Introduction: Digital text analysis depends on one important thing: text that can be processed with little effort. Working with PDFs often leads to great difficulties, as Zeyd Boukhers Shriharsh Ambhore and Steffen Staab describe in their paper. Their goal is to extract references from PDF documents. Highlight of their described workflow are very impressive precision rates. The paper thereby encourages to a further development of the process and its application as a “method” in the humanities.
Introduction: GROBID is an already well-known open source tool in the field of Digital Humanities, originally built to extract and parse bibliographical metadata from scholarly works. The acronym stands for GeneRation Of BIbliographic Data.
Shaped by use cases and adoptions to a range of different DH and non-DH settings, the tool has been progressively evolved into a suite of technical features currently applied to various fields, like that of journals, dictionaries and archives.
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Introduction: the RIDE journal (the Review Journal of the Institute for Documentology and Scholarly Editing) aims to offer a solution to current misalignments between scholarly workflows and their evaluation and provides a forum for the critical evaluation of the methodology of digital edition projects. This time, we have been cherry picking from their latest issue (Issue 11) dedicated to the evaluation and critical improvement of tools and environments.
Ediarum is a toolbox developed for editors by the TELOTA initiative at the BBAW in Berlin to generate and annotate TEI-XML Data in German language. In his review, Andreas Mertgens touches upon issues regarding methodology and implementation, use cases, deployment and learning curve, Open Source, sustainability and extensibility of the tool, user interaction and GUI and of course a rich functional overview.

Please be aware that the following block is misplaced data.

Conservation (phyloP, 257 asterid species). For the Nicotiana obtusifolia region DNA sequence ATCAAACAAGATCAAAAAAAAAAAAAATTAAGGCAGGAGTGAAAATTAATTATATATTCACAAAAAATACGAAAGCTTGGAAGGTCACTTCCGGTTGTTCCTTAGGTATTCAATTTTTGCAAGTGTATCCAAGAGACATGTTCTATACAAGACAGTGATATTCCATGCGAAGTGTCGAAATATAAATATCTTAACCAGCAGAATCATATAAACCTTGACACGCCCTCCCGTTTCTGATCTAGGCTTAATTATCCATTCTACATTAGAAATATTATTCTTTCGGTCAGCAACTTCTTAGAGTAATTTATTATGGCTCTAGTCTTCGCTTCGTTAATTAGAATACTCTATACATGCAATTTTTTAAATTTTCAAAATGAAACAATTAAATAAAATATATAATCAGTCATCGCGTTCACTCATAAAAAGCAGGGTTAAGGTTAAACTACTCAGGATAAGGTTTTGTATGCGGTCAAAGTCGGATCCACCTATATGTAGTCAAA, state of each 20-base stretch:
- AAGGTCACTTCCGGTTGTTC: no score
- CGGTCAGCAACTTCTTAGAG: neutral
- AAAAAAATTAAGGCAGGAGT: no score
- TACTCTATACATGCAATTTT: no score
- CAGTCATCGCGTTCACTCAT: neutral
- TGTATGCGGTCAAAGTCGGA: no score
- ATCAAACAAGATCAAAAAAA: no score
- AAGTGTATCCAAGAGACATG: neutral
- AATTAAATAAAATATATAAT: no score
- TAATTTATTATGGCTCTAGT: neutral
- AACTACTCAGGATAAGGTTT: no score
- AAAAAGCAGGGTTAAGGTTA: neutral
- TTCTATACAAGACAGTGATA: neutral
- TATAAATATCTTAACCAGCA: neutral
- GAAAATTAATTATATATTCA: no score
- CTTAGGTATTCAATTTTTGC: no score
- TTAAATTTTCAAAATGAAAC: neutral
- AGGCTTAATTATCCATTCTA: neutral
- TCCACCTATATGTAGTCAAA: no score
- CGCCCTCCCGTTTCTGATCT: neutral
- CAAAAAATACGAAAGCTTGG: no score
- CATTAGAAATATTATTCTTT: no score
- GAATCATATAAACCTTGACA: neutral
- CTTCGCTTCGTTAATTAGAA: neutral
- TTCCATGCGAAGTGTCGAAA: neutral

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Introduction: The indispensable Programming Historian comes with an introduction to Term Frequency – Inverse Document Frequency (tf-idf) provided by Matthew J. Lavin. The procedure, concerned with specificity of terms in a document, has its origins in information retrieval, but can be applied as an exploratory tool, finding textual similarity, or as a pre-processing tool for machine learning. It is therefore not only useful for textual scholars, but also for historians working with large collections of text.
Introduction: There is a postulated level of anthropomorphism where people feel uncanny about the appearance of a robot. But what happens if digital facsimiles and online editions become nigh indistinguishable from the real, yet materially remaining so vastly different? How do we ethically provide access to the digital object without creating a blindspot and neglect for the real thing. A question that keeps digital librarian Dot Porter awake and which she ponders in this thoughtful contribution.
Introduction: Standards are best explained in real life use cases. The Parthenos Standardization Survival Kit is a collection of research use case scenarios illustrating best practices in Digital Humanities and Heritage research. It is designed to support researchers in selecting and using the appropriate standards for their particular disciplines and workflows. The latest addition to the SSK is a scenario for creating a born-digital dictionary in TEI.
Introduction: The explore! project tests computer stimulation and text mining on autobiographic texts as well as the reusability of the approach in literary studies. To facilitate the application of the proposed method in broader context and to new research questions, the text analysis is performed by means of scientific workflows that allow for the documentation, automation, and modularization of the processing steps. By enabling the reuse of proven workflows, the goal of the project is to enhance the efficiency of data analysis in similar projects and further advance collaboration between computer scientists and digital humanists.
Introduction: Apart from its buoyant conclusion that authorship attribution methods are rather robust to noise (transcription errors) introduced by optical character recognition and handwritten text recognition, this article also offers a comprehensive read on the application of sophisticated computational techniques for testing and validation in a data curation process.
Introduction: This post highlights the analysis of illuminated manuscript in art history before and after digital methods and tools.
Introduction: This post analyses the visualization of a Google scanned and liquid text.